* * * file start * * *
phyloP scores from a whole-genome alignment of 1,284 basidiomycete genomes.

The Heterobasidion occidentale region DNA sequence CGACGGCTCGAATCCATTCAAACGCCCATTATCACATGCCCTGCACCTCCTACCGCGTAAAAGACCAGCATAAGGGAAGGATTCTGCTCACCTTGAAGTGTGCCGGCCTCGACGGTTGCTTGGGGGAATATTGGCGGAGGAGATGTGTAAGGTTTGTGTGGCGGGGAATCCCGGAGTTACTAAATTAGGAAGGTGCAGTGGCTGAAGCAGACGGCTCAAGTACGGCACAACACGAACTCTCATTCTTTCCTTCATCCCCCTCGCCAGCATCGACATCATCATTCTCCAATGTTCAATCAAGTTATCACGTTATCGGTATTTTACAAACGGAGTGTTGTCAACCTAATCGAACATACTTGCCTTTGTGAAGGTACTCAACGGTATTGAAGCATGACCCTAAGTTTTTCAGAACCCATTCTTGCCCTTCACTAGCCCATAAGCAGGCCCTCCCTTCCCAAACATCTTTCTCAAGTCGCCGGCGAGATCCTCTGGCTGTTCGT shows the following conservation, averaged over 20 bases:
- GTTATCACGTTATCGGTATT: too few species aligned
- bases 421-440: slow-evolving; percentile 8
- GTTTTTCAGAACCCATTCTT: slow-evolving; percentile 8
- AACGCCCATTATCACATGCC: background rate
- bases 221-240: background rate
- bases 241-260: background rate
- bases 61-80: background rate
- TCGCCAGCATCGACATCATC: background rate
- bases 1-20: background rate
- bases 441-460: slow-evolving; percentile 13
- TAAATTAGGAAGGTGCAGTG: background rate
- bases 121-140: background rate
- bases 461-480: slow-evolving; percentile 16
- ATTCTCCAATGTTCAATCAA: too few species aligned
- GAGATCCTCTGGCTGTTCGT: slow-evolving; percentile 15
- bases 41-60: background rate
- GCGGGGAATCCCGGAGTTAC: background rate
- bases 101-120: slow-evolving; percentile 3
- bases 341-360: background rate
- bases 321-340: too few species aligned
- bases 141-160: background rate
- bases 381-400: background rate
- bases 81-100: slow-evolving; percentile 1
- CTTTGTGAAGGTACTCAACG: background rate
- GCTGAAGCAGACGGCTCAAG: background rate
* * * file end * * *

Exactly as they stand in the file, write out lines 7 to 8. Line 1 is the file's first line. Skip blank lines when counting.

- bases 221-240: background rate
- bases 241-260: background rate